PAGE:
A Course of Mathematics for the Use of Academies: As Well as Private Tuition (Google eBook)

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S. Campbell, 1825 - Mathematics
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Page 2 - Thus, when it is said that, The sum of the three angles of any triangle is equal to two right angles, this is a Theorem, the truth of which is demonstrated by Geometry.
Page 4 - Los números cardinales 0: zero 1: one 2: two 3: three 4: four 5: five 6: six 7: seven 8: eight 9: nine 10: ten 11: eleven 12: twelve 13: thirteen 14: fourteen 15: fifteen 16: sixteen 17: seventeen 18: eighteen 19: nineteen 20: twenty...
Page ii - District, has deposited in this office the title of a book, the right whereof he claims as proprietor, in the words following, to wit : " THE CHILD'S BOTANY," In conformity to the act of the Congress of the United States, entitled, " An act for the encouragement of learning by securing the copies of maps, charts, and books to the authors and proprietors of such copies, during the times therein mentioned...
Page 298 - If a straight line be divided into any two parts, the square on the whole line is...
Page 440 - All the interior angles of any rectilineal figure, together with four right angles, are equal to twice as many right angles as the figure has sides.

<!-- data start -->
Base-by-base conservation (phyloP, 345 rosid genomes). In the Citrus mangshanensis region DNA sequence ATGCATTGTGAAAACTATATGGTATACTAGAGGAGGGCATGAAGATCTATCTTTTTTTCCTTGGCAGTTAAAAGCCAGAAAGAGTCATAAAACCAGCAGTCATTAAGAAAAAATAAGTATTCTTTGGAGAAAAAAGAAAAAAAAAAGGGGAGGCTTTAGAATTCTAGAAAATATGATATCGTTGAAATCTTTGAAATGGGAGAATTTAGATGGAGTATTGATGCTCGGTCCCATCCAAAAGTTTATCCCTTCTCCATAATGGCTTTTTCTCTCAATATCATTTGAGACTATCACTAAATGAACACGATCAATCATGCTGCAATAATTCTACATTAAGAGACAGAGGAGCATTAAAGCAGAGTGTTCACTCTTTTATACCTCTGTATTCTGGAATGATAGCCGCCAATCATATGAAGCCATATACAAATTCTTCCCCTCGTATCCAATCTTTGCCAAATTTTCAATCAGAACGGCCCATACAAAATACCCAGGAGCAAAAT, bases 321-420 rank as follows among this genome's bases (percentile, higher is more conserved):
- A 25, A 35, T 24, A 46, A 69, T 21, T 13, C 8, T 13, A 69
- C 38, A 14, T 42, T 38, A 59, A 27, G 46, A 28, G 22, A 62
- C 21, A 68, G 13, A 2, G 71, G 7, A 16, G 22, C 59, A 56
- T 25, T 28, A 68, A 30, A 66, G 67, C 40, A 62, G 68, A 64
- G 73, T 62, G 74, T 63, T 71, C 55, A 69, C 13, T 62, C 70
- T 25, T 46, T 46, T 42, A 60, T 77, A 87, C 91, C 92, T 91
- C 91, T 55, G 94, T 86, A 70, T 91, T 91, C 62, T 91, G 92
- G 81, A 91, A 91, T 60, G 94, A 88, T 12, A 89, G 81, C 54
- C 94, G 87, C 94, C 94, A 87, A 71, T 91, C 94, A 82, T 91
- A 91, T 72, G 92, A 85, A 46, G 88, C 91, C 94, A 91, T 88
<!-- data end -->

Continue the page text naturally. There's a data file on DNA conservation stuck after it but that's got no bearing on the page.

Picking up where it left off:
Page 287 - America, but know that we are alive, that two and two make four, and that the sum of any two sides of a triangle is greater than the third side.
Page 312 - The angle formed by a tangent to a circle, and a chord drawn from the point of contact, is equal to the angle in the alternate segment.
Page 287 - AB>AC-BC: that is, the difference of any two sides of a triangle is less than the third side.
Page 281 - If equals be added to equals, the wholes are equal. 3. If equals be taken from equals, the remainders are equal. 4. If equals be added to unequals, the wholes are unequal. 5. If equals be taken from unequals, the remainders are unequal. 6. Things which are double of the same are equal to one another.
Page 400 - Two ships of war, intending to cannonade a fort, are, by the shallowness of the water, kept so far from it, that they suspect their guns cannot reach it with effect. In order, therefore, to measure the distance, they separate from each other a quarter of a mile, or 440 yards ; then each ship observes and measures the angle which the other ship and the fort subtend, which angles are 83° 45

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